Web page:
(Citizen Kane 3 plane image ) Shallow-space composition: Staging the action in relatively few planes of depth.
Formality: In staging, the position of figures so that they face the viewer. th
(Personna: when the little boy looks at faces the camera >> breaking of the 4 wall)
4 *Cinematography: A general term for all the manipulation of film strip by the camera in the shooting
phase and laboratory in the development phase.
Shot: One uninterrupted image.
Scene: A segment in a narrative film that takes place on time or space (usually multiple shots).
Shot ≤ Scene
(Touch of Evil: shows how a Shot > Scene)
*Sequence: Designated, large segment of a film, involving one complete stretch of actions (=scene)
Scene ≤ Sequence
Contrast: The difference between the brightest and the darkest area within the frame >> high-contrast
and low-contrast (more greyish) cinematography
Chiaroscuro: Very high contrast effect. Extremely dark and light region within the image.
Saturated color: Of the highest intensity of hue (tint), free from admixture of white.
Desaturated color: Formed by mixing a color of the spectrum with white.
Underexposure and Overexposure: Insufficient or excessive exposure.
Fast-motion: Fewer frame per second (>24) than the projection rate, the screen action will look speed
(Requiem for a Dream: fast-forward during party in apartment)
Slow-motion: More frame per second shot, the action will look slower.
(In the Mood for Love: Ms Chow and Mr Chang pass by each other coming/going from the noodle
Picnic at Hanging Rock: 3 girls in white on rocky hill in slow-motion >> dream like effect)
Wide-angle lens: A lens of short focal length that affect a scene’s perspective by creating an illusion of
depth and distorting figures; character seems further from the camera and the movement back/forth seem
a lot faster.
Normal lens: A lens that shows object without severely exaggerating or reducing the depth of the
Telephoto lens: A lens of long focal length that affect a scene’s perspective by flattening and reducing
space; movement seem very slow
Zoom lens: A lens with a focal length that can be changed during a shot.
Renaissance perspective: Makes a 2D image look 3D >> illusion of depth. All the lines converge to a
vanishing point, and the background plane is smaller than the foreground plane.
Depth of field: A range of distances within which object can be in sharp focus.
(Citizen Kane 3 plane image ).
Deep focus: A use of the camera lens and lighting that keeps objects in both close and distant planes in
Selective focus: Focused on only one plane and letting the other planes blur.
Rack focus: Shifting the area of sharp focus from one plane to another plane during a shot.
Superimposition: The exposure of more than one image on the same film strip or in the same shot.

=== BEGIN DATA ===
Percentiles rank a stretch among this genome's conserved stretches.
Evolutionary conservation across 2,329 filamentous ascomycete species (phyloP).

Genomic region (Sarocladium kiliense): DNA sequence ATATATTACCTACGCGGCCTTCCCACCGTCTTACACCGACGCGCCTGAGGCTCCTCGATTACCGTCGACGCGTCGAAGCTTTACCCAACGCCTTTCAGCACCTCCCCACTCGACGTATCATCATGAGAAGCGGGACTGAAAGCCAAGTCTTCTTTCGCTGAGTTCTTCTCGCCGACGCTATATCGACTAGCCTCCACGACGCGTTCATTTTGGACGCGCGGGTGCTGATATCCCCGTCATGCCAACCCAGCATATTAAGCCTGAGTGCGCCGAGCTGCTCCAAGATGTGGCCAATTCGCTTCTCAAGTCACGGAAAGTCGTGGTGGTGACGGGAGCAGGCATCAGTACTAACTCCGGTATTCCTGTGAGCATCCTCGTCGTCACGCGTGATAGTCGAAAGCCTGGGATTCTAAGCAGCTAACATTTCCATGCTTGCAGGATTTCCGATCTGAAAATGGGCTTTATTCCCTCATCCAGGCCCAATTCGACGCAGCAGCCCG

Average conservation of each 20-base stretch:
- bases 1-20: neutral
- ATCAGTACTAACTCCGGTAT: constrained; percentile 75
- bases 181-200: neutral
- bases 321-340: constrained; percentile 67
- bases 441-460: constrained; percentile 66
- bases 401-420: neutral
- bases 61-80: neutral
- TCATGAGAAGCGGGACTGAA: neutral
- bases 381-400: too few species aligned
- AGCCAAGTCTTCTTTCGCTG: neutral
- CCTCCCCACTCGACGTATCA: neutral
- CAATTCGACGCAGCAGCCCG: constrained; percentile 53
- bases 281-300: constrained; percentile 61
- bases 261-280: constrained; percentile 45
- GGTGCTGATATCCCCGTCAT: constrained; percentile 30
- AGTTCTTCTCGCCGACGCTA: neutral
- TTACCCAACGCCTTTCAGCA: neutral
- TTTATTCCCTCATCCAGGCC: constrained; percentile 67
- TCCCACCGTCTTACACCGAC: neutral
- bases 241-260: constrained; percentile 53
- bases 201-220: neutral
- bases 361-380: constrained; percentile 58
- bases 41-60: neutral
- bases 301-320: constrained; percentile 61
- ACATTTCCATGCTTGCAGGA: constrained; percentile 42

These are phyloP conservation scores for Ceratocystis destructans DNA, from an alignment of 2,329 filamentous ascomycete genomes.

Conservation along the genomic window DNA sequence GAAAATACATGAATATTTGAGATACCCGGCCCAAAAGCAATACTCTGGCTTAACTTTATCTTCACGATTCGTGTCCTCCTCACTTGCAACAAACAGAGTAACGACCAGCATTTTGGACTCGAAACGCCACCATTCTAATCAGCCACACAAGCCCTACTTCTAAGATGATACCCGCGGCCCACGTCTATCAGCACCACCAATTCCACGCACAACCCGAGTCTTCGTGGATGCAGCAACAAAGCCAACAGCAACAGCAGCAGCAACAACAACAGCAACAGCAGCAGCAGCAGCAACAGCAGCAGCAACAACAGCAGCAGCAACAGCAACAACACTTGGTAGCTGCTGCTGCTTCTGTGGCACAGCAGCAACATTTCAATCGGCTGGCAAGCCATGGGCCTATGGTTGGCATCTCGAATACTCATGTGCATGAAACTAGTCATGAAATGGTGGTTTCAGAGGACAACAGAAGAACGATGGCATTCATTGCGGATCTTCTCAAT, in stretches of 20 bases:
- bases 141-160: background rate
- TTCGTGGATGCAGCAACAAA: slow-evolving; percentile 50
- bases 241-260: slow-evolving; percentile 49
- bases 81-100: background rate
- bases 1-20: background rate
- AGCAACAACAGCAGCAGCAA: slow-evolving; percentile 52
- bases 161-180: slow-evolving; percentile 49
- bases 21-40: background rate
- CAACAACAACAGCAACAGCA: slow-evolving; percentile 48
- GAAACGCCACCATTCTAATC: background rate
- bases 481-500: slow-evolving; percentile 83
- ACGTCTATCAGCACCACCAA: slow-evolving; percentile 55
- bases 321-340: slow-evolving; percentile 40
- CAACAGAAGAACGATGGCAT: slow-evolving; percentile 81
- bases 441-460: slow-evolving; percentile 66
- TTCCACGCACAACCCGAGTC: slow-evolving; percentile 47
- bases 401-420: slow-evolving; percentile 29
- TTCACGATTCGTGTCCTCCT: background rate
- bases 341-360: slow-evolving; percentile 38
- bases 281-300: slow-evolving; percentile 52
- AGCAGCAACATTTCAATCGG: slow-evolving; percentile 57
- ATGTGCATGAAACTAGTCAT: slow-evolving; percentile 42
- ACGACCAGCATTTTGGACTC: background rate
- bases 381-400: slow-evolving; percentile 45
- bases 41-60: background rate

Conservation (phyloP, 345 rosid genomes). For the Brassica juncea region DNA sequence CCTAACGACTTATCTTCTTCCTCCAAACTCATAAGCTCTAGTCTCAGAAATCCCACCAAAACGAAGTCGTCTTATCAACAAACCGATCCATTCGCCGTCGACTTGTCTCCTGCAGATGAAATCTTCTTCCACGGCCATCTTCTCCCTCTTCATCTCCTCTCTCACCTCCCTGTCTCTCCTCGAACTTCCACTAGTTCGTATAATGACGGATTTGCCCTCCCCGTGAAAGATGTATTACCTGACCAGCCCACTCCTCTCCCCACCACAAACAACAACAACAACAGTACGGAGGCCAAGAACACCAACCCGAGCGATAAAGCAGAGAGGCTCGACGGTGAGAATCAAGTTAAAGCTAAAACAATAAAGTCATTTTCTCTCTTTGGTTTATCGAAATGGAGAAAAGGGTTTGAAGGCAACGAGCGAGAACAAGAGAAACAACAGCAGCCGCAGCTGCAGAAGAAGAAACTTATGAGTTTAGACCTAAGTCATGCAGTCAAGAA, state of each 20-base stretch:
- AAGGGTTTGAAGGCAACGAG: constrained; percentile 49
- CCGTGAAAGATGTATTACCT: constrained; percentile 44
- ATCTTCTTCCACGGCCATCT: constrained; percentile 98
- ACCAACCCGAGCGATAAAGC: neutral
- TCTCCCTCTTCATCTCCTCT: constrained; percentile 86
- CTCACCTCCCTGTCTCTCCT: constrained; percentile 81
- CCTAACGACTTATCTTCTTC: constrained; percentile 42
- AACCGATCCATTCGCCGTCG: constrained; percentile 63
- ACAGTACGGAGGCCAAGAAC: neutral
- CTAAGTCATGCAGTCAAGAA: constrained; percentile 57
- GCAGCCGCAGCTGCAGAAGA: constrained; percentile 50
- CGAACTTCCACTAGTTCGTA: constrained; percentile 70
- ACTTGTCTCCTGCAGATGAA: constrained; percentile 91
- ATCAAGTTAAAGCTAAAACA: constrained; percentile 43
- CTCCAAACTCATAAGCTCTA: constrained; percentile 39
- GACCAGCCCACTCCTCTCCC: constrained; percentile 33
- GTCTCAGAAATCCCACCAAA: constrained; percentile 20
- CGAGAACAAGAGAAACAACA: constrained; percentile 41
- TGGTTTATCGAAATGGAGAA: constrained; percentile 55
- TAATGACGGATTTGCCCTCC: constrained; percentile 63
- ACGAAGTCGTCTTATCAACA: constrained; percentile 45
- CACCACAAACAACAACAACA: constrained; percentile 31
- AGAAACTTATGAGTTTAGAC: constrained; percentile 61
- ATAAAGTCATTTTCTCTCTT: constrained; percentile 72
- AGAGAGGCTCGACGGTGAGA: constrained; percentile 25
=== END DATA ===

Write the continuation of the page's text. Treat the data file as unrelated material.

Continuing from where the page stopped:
(Dog Star Man: Prelude: superimposition of images and light)
Mask: An opaque screen placed in the camera or printer that blocks part of the frame off and changes the
shape of the image, leaving part of the frame a solid color.
Iris: A round, moving mask.
(The Mothering Heart: women and her baby is in focus using an iris) Split-screen imagery: The screen is split into different imagery to let us see different scenes at the same
Angle of framing: The position of the frame in relation to the subject it shows: above it, looking down (a
high angle); horizontal, on the same level (a straight-on angle); below it, looking up (low angle).
(How They Get There: shoe flying from a low angle)
Canted framing: A view in which the frame is not level; either the right or the left side is lower than the
other, causing object in the scene to appear slanted out of an upright position.
(Meshes of the Afternoon: stair case?)
Extreme long shot: The human figure is lost or tiny. (Ex: Landscape, bird’s-eye view of cities,
Long shot: The human figure more prominent, but background still dominates.
Medium long shot: Human figure framed from about the knees up.
Medium shot: Human figure framed from waist up.
Medium close-up: Human figure framed from the chest up.
Close-up: Shot showing just the head, hand, feet or a small object.
Extreme close-up: Shot singling out a portion of the face or isolate an object.
Pan: A camera movement with the camera body turning to the right of left; mobile framing that scans the
(How They Get There and The Conversation)
Tilt: A camera movement with the camera body swiveling upward or downward on a stationary support;
mobile framing that scans the space vertically.
(The Magnificent Ambersons)
Tracking shot: A mobile framing that travels through space forward, backward, or laterally (right/left).
(How They Get There and The Shinning)
Crane shot: A shot with a change in framing accomplished by placing the camera above the subject and
moving through the air in any direction.
(Singing in the Rain)
Hand-held camera: The use of the camera operator’s body as a camera support.
(Y tu Mamá También)
Reframing: Short panning or tilting movements to adjust for the figures movement, keeping them
onscreen or centered.
(How They Get There)
Long take: A shot that continues for an unusual lengthy time before the transition to the next shot (<30s)
(Touch of Evil or Rope by Hitchcock which is only 11 shots)
5 *Editing: (1) In filmmaking, the task of